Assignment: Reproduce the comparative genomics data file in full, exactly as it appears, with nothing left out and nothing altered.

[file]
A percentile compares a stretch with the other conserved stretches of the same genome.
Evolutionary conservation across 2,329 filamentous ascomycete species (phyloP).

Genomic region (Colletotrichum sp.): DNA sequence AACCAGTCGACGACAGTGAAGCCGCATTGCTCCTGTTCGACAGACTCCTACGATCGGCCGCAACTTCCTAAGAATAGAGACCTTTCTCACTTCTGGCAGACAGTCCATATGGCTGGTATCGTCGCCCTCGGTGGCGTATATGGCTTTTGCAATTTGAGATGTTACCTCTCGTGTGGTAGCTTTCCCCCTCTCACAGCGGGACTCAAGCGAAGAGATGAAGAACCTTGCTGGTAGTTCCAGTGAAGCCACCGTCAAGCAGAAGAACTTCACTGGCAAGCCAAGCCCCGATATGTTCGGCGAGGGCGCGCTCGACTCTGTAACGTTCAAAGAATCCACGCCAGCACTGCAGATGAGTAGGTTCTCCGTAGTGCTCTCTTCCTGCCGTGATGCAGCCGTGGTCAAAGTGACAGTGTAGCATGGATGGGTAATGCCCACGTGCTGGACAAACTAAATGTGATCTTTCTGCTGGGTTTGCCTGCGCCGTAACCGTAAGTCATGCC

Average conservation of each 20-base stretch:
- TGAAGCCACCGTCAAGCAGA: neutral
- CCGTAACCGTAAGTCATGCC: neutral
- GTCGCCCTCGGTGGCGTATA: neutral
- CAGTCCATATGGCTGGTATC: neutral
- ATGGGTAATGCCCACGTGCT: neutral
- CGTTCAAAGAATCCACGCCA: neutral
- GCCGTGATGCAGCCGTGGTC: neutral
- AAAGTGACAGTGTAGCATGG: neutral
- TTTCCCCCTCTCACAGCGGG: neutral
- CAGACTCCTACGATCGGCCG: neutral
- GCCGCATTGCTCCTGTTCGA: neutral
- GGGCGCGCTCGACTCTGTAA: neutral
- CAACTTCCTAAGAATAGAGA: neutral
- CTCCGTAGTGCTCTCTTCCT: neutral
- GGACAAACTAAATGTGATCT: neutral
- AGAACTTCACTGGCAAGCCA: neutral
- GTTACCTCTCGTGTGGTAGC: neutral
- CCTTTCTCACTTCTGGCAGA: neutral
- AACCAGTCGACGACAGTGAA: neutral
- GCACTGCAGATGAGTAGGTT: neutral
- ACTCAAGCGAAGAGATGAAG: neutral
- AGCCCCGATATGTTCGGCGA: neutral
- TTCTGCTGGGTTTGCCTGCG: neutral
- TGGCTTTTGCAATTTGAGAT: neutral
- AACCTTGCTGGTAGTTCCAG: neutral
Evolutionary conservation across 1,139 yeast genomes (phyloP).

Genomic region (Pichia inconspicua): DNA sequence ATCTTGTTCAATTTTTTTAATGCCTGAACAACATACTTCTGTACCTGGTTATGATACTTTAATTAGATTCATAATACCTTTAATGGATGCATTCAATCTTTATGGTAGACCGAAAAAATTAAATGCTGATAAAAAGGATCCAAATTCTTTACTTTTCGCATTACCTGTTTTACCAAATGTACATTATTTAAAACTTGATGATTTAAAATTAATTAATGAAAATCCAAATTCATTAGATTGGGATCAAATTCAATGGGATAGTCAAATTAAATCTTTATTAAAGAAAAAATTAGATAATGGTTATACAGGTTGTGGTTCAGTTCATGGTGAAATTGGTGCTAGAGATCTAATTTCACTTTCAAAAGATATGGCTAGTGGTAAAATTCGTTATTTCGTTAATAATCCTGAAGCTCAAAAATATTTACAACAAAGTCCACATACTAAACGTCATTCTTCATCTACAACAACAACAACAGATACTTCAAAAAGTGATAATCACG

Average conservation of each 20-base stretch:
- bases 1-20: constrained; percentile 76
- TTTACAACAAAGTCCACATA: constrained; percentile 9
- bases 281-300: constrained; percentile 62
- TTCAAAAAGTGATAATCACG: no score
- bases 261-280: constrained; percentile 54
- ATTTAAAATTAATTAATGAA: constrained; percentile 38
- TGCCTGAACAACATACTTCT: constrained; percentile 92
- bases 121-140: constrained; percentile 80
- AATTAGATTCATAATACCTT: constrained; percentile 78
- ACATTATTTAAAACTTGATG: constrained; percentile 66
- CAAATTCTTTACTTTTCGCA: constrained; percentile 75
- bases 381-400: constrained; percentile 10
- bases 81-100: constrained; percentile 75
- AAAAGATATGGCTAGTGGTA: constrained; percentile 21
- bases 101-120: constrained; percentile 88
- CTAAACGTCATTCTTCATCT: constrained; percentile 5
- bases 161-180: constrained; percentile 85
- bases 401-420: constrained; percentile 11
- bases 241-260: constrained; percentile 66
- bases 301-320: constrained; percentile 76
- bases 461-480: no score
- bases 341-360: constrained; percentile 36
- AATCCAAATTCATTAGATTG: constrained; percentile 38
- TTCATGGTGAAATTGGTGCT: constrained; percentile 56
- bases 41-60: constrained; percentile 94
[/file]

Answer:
A percentile compares a stretch with the other conserved stretches of the same genome.
Evolutionary conservation across 2,329 filamentous ascomycete species (phyloP).

Genomic region (Colletotrichum sp.): DNA sequence AACCAGTCGACGACAGTGAAGCCGCATTGCTCCTGTTCGACAGACTCCTACGATCGGCCGCAACTTCCTAAGAATAGAGACCTTTCTCACTTCTGGCAGACAGTCCATATGGCTGGTATCGTCGCCCTCGGTGGCGTATATGGCTTTTGCAATTTGAGATGTTACCTCTCGTGTGGTAGCTTTCCCCCTCTCACAGCGGGACTCAAGCGAAGAGATGAAGAACCTTGCTGGTAGTTCCAGTGAAGCCACCGTCAAGCAGAAGAACTTCACTGGCAAGCCAAGCCCCGATATGTTCGGCGAGGGCGCGCTCGACTCTGTAACGTTCAAAGAATCCACGCCAGCACTGCAGATGAGTAGGTTCTCCGTAGTGCTCTCTTCCTGCCGTGATGCAGCCGTGGTCAAAGTGACAGTGTAGCATGGATGGGTAATGCCCACGTGCTGGACAAACTAAATGTGATCTTTCTGCTGGGTTTGCCTGCGCCGTAACCGTAAGTCATGCC

Average conservation of each 20-base stretch:
- TGAAGCCACCGTCAAGCAGA: neutral
- CCGTAACCGTAAGTCATGCC: neutral
- GTCGCCCTCGGTGGCGTATA: neutral
- CAGTCCATATGGCTGGTATC: neutral
- ATGGGTAATGCCCACGTGCT: neutral
- CGTTCAAAGAATCCACGCCA: neutral
- GCCGTGATGCAGCCGTGGTC: neutral
- AAAGTGACAGTGTAGCATGG: neutral
- TTTCCCCCTCTCACAGCGGG: neutral
- CAGACTCCTACGATCGGCCG: neutral
- GCCGCATTGCTCCTGTTCGA: neutral
- GGGCGCGCTCGACTCTGTAA: neutral
- CAACTTCCTAAGAATAGAGA: neutral
- CTCCGTAGTGCTCTCTTCCT: neutral
- GGACAAACTAAATGTGATCT: neutral
- AGAACTTCACTGGCAAGCCA: neutral
- GTTACCTCTCGTGTGGTAGC: neutral
- CCTTTCTCACTTCTGGCAGA: neutral
- AACCAGTCGACGACAGTGAA: neutral
- GCACTGCAGATGAGTAGGTT: neutral
- ACTCAAGCGAAGAGATGAAG: neutral
- AGCCCCGATATGTTCGGCGA: neutral
- TTCTGCTGGGTTTGCCTGCG: neutral
- TGGCTTTTGCAATTTGAGAT: neutral
- AACCTTGCTGGTAGTTCCAG: neutral
Evolutionary conservation across 1,139 yeast genomes (phyloP).

Genomic region (Pichia inconspicua): DNA sequence ATCTTGTTCAATTTTTTTAATGCCTGAACAACATACTTCTGTACCTGGTTATGATACTTTAATTAGATTCATAATACCTTTAATGGATGCATTCAATCTTTATGGTAGACCGAAAAAATTAAATGCTGATAAAAAGGATCCAAATTCTTTACTTTTCGCATTACCTGTTTTACCAAATGTACATTATTTAAAACTTGATGATTTAAAATTAATTAATGAAAATCCAAATTCATTAGATTGGGATCAAATTCAATGGGATAGTCAAATTAAATCTTTATTAAAGAAAAAATTAGATAATGGTTATACAGGTTGTGGTTCAGTTCATGGTGAAATTGGTGCTAGAGATCTAATTTCACTTTCAAAAGATATGGCTAGTGGTAAAATTCGTTATTTCGTTAATAATCCTGAAGCTCAAAAATATTTACAACAAAGTCCACATACTAAACGTCATTCTTCATCTACAACAACAACAACAGATACTTCAAAAAGTGATAATCACG

Average conservation of each 20-base stretch:
- bases 1-20: constrained; percentile 76
- TTTACAACAAAGTCCACATA: constrained; percentile 9
- bases 281-300: constrained; percentile 62
- TTCAAAAAGTGATAATCACG: no score
- bases 261-280: constrained; percentile 54
- ATTTAAAATTAATTAATGAA: constrained; percentile 38
- TGCCTGAACAACATACTTCT: constrained; percentile 92
- bases 121-140: constrained; percentile 80
- AATTAGATTCATAATACCTT: constrained; percentile 78
- ACATTATTTAAAACTTGATG: constrained; percentile 66
- CAAATTCTTTACTTTTCGCA: constrained; percentile 75
- bases 381-400: constrained; percentile 10
- bases 81-100: constrained; percentile 75
- AAAAGATATGGCTAGTGGTA: constrained; percentile 21
- bases 101-120: constrained; percentile 88
- CTAAACGTCATTCTTCATCT: constrained; percentile 5
- bases 161-180: constrained; percentile 85
- bases 401-420: constrained; percentile 11
- bases 241-260: constrained; percentile 66
- bases 301-320: constrained; percentile 76
- bases 461-480: no score
- bases 341-360: constrained; percentile 36
- AATCCAAATTCATTAGATTG: constrained; percentile 38
- TTCATGGTGAAATTGGTGCT: constrained; percentile 56
- bases 41-60: constrained; percentile 94